6.119 The increase/decrease in the value of investment fund shares (or units), other than from other economic flows, is recorded as property income, either distributed to the share- (or unit) holders or reinvested by the holders in the shares (or units).

Rent (2814)

6.120 Rent (2814) is the expense payable to the owners of a natural resource (the lessor or landlord) for putting the natural resource at the disposal of another institutional unit (a lessee or tenant) for use of the natural resource in production. Rent payable is typically related to a resource lease on land, subsoil resources, and on other natural resources. Rent accrues continuously to the asset’s owner throughout the period of the contract and may be payable in cash or in kind. The types of resource rent and the boundary between resource rent, rental of produced assets, and taxes are described in detail in paragraphs 5.124–5.132 in the context of the corresponding revenue item.

Reinvested earnings on foreign direct investment (2815)

6.121 Reinvested earnings are the direct investor’s share of the retained earnings of the direct investment enterprise. Public corporations may have foreign direct investors. Actual distributions to such nonresident foreign direct investors may be made out of their distributable income in the form of dividends or withdrawals of income from quasi-corporations. However, macroeconomic statistics also require the retained earnings of a foreign direct investment enterprise to be recorded as if they were distributed and remitted to foreign direct investors in proportion to their ownership of the equity in the enterprise and then reinvested by them by means of additions to equity. The imputed remittance of these retained earnings is classified as a form of distributed income that is separate from, and additional to, any actual payments of dividends or withdrawals of income from quasi-corporations. This treatment assumes that the decision to retain some earnings within the enterprise must represent a deliberate investment decision on the part of the foreign direct investor. Reinvested earnings are described in detail in paragraphs 5.134–5.135 in the context of the corresponding revenue item.

Transfers not elsewhere classified (282)

6.122 Transfers not elsewhere classified (282) payable include a number of gifts and transfers to individuals, private nonprofit institutions, nongovernmental foundations, corporations, or government units that are not included in other categories of transfers and serve quite different purposes. Transfers not elsewhere classified (282) are subdivided into current transfers not elsewhere classified (2821) and capital transfers not elsewhere classified (2822). It may be of analytic interest to classify this group of transactions according to the recipients, such as residents and nonresidents. Among residents, it may also be of interest to classify them according to whether these are households, nonprofit institutions serving households, public nonfinancial corporations, public financial corporations, or private corporations (see Table 6.10).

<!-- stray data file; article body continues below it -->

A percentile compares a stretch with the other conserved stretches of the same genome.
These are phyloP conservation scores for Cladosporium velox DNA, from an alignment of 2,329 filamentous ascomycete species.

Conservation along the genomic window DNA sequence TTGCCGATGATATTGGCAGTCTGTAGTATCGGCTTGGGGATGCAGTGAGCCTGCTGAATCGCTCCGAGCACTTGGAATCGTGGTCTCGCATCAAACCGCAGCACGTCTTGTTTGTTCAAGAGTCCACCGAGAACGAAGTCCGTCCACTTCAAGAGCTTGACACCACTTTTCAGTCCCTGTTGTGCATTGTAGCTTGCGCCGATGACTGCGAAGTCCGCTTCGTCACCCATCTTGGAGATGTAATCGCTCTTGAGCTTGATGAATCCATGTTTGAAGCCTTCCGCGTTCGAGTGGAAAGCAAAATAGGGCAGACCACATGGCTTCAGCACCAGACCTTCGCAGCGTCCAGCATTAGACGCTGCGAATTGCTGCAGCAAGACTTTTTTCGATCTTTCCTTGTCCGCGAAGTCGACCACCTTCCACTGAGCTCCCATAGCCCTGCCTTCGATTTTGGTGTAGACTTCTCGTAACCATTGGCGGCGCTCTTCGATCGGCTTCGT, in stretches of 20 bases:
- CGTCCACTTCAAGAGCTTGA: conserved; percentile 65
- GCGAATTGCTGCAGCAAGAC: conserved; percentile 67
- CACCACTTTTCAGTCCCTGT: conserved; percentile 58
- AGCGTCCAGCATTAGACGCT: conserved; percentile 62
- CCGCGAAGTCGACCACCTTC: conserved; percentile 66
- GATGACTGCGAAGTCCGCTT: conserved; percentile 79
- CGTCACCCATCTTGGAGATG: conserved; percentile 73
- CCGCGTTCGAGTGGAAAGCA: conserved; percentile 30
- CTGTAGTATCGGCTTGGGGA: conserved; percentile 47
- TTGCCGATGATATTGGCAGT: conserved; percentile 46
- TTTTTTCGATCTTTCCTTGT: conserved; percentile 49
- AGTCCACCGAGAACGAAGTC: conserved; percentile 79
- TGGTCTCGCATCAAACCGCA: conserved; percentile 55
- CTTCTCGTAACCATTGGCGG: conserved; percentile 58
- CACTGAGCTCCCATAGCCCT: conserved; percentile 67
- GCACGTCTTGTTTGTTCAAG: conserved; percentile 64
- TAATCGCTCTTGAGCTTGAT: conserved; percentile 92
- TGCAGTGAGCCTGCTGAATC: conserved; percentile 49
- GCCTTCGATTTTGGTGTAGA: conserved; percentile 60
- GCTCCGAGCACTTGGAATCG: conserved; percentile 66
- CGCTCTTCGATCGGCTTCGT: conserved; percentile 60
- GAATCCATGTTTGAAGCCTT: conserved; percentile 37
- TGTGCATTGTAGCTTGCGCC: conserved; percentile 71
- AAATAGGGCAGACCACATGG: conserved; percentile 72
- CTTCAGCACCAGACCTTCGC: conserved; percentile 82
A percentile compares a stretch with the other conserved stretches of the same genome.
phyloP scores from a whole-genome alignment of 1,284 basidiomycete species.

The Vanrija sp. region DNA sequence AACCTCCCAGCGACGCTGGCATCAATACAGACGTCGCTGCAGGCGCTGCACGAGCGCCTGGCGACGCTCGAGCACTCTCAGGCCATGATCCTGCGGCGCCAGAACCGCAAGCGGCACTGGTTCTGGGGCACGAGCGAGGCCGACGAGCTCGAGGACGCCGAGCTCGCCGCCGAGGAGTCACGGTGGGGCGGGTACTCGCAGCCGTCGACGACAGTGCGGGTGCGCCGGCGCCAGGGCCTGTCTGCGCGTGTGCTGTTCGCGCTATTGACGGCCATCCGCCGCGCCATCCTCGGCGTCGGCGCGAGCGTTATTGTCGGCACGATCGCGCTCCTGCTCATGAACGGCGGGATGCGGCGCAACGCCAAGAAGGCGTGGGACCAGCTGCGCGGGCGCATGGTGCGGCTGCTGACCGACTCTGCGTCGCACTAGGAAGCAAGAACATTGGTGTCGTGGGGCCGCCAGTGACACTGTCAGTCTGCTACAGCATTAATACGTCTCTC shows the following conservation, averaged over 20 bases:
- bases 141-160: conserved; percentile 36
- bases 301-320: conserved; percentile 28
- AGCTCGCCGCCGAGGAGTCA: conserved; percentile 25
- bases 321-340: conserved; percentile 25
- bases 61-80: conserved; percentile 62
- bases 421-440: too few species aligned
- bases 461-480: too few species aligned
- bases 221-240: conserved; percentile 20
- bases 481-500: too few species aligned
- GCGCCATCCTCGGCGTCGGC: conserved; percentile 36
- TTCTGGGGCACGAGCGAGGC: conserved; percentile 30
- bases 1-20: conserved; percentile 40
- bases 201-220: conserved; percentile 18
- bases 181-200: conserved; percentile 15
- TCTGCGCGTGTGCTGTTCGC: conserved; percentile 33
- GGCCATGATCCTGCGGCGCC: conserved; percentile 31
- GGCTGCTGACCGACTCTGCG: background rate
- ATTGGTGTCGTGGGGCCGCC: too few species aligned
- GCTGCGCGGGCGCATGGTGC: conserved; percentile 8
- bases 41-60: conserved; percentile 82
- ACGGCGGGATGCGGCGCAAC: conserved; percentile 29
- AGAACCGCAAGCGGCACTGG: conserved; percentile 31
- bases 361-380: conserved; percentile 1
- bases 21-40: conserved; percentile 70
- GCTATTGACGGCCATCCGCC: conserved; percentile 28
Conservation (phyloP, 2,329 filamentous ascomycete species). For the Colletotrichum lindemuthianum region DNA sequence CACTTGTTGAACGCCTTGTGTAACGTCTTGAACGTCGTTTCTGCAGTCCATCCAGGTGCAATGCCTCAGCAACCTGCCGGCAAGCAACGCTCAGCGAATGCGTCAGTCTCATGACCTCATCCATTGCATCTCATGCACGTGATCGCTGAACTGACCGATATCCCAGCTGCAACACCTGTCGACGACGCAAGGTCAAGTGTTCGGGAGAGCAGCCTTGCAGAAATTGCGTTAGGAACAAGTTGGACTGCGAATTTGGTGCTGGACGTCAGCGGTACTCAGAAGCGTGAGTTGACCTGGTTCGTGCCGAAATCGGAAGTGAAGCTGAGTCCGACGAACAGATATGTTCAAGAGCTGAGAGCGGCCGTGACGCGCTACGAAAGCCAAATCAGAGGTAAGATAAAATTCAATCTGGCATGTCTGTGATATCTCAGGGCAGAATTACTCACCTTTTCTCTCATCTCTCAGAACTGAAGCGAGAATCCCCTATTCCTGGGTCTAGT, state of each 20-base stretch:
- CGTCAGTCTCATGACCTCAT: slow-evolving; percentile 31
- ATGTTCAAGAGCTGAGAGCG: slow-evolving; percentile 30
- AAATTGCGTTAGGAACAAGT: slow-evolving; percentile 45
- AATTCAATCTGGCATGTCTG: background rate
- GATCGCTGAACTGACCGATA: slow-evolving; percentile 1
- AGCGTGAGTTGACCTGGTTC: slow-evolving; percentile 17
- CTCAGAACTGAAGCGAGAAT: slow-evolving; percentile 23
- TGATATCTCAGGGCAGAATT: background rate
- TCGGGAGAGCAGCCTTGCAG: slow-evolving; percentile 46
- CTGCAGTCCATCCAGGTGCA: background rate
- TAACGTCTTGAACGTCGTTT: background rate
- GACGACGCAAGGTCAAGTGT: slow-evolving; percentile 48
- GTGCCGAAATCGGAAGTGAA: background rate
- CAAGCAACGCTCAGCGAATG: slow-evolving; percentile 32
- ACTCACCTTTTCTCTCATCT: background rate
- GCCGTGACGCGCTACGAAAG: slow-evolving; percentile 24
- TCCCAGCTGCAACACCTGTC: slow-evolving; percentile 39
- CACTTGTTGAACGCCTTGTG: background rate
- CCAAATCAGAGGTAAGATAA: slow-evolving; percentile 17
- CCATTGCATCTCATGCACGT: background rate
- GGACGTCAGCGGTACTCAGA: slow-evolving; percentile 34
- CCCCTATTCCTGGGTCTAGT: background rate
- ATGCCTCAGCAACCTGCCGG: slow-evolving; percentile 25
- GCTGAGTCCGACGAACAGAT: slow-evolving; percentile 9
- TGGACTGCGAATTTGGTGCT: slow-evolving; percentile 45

Table 6.10Detailed Classification of Transfers Not Elsewhere Classified (282)
282Transfers not elsewhere classified1
2821Current transfers not elsewhere classified
2822Capital transfers not elsewhere classified

Further breakdown/“of which” lines could allow for the identification of subsectors and individual units (see Table 3.1).

Further breakdown/“of which” lines could allow for the identification of subsectors and individual units (see Table 3.1).

Current transfers not elsewhere classified (2821)

6.123 The most important types of current transfers included here are:

  • Current transfers to nonprofit institutions serving households: These transfers usually consist of cash in the form of membership dues, subscriptions, and voluntary donations, whether made on a regular or occasional basis.40 Such transfers are intended to cover the costs of the production of nonprofit institutions serving households or to provide the funds out of which current transfers may be made to households in the form of social assistance benefits. This category also covers transfers in kind in the form of food, clothing, blankets, and medicines to charities for distribution to households.

  • Current taxes, compulsory fees, and fines imposed by one unit of general government or public corporations on another government unit or public corporation: These transfers are subject to elimination by consolidation.

  • Net nonpayable tax credits: When, due to timing differences, the amount of a nonpayable tax credit exceeds the amount of tax otherwise receivable from taxpayers in the reporting period, and the excess is paid to the taxpayer, the net payment should be recorded as expense rather than negative tax.

  • Gross payable tax credits other than those classified as subsidies or social benefits: These amounts arise from tax credits payable irrespective of whether taxes are payable, and are recorded on a gross basis so that the total amount payable is recorded as expense (see paragraphs 5.29–5.32).

  • Fines and penalties imposed by courts of law or quasi-judicial bodies.

  • Payments of compensation for injury to persons or damage to property caused by general government or public sector units, excluding payments of nonlife insurance claims: These payments can be either compulsory payments awarded by courts of law or ex gratia payments agreed out of court.